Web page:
I'm wondering if there's avantages of checking if a server is UP by doing a "HTTP GET Request" every second?
Can any server handle it?
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Can "any" server handle it? Probably.
Should you do it? Probably not.
Ask yourself a few questions:
When I was first learning to program, I decided I wanted to make a stopwatch. When I finally got a working application, I noticed the CPU usage on my laptop was at 100% whenever I ran it.
My execution loop didn't have a wait cycle. It just kept executing over the time function.
On that day I learned a valuable lesson: there is no such thing as an infinitely accurate measurement.
While I, like just about everyone else, question the reason for wanting to monitor so frequently the technical side is a non-issue. One GET request every second is absolutely trifling compared to a typical page load.
Can your server handle it? We have nothing upon which to answer such a question but if your server has an issue handling it then I would suggest it would be completely inadequate for whatever else it's serving.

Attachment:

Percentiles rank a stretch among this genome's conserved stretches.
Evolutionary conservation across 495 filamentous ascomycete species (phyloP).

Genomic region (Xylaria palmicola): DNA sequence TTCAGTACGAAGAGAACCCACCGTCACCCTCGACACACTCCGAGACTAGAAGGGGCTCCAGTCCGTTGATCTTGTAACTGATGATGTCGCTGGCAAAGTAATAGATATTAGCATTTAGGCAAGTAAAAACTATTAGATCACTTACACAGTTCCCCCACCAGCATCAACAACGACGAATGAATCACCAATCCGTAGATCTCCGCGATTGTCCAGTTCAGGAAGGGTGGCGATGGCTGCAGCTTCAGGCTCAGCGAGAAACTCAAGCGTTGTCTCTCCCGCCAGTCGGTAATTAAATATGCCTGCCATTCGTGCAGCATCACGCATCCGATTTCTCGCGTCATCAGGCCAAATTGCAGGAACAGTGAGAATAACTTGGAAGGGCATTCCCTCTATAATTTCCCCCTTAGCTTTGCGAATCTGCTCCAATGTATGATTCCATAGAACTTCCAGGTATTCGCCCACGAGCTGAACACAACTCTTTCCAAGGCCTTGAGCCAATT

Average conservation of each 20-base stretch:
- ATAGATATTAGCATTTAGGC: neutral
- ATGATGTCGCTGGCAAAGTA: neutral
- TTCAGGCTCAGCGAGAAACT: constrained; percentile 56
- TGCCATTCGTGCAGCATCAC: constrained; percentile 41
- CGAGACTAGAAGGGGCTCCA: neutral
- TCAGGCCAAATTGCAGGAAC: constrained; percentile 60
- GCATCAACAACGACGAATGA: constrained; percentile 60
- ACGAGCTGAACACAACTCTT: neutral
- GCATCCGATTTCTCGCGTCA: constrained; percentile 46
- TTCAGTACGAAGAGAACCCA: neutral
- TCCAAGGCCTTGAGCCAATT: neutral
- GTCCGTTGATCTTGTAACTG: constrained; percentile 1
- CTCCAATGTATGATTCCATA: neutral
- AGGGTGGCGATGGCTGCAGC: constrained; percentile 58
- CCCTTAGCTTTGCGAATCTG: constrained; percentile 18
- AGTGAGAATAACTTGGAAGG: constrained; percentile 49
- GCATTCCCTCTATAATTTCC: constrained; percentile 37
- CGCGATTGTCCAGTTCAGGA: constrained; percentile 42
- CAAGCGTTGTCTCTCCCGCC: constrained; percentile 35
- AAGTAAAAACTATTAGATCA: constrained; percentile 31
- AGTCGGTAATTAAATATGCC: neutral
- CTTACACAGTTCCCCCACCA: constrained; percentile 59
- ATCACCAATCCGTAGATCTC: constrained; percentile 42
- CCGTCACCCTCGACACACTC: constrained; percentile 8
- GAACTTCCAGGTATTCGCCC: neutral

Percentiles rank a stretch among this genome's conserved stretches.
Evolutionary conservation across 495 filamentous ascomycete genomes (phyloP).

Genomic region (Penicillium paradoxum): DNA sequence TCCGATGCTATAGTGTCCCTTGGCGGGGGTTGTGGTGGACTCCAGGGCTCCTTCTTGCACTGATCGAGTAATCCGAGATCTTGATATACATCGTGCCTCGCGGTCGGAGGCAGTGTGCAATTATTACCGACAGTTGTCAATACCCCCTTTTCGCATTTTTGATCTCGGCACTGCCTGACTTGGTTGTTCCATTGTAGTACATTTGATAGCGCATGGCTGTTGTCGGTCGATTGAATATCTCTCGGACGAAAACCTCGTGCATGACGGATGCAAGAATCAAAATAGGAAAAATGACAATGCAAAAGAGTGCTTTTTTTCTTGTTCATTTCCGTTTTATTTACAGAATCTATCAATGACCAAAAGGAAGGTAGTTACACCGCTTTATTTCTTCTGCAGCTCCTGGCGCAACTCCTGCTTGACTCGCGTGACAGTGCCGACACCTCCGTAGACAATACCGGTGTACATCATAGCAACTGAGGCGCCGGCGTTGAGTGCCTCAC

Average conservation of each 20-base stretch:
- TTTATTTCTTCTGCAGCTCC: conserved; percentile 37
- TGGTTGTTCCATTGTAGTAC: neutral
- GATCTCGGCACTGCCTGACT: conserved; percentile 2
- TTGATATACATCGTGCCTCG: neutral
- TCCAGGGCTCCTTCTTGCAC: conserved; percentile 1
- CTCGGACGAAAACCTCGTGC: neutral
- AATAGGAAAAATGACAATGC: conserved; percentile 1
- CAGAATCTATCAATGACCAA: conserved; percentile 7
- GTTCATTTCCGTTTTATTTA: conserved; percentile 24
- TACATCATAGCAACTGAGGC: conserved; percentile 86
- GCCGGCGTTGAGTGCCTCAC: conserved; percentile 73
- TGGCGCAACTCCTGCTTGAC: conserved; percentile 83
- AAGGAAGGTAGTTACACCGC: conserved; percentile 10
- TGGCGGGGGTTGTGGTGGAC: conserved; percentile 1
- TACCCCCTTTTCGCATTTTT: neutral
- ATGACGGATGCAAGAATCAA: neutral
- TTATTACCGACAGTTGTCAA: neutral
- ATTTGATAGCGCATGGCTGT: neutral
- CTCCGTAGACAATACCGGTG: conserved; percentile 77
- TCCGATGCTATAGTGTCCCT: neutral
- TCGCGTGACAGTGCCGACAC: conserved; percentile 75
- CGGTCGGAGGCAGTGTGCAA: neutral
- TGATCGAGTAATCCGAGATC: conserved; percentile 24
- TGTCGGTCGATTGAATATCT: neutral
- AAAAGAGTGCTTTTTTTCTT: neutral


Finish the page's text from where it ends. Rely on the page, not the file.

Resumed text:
There's nothing wrong with monitoring the server every second, it's just not very efficient especially on servers with high load where an Apache query may hang for a couple of seconds causing your requests to either backup, or issue false alerts for that particular moment, but it's not 'wrong'. One second checks won't make you any faster at responding, and in 99.9% of all circumstances, a 10 or 30 second check is just as important.
I agree 100% with Joseph here. If you still want to do some sort of real-time monitoring you could consider sniffing the webserver log for both server errors and absence of new entries in the log for a period of time. It won't put a load on the server, but triggering alerts based on this is a challenge :)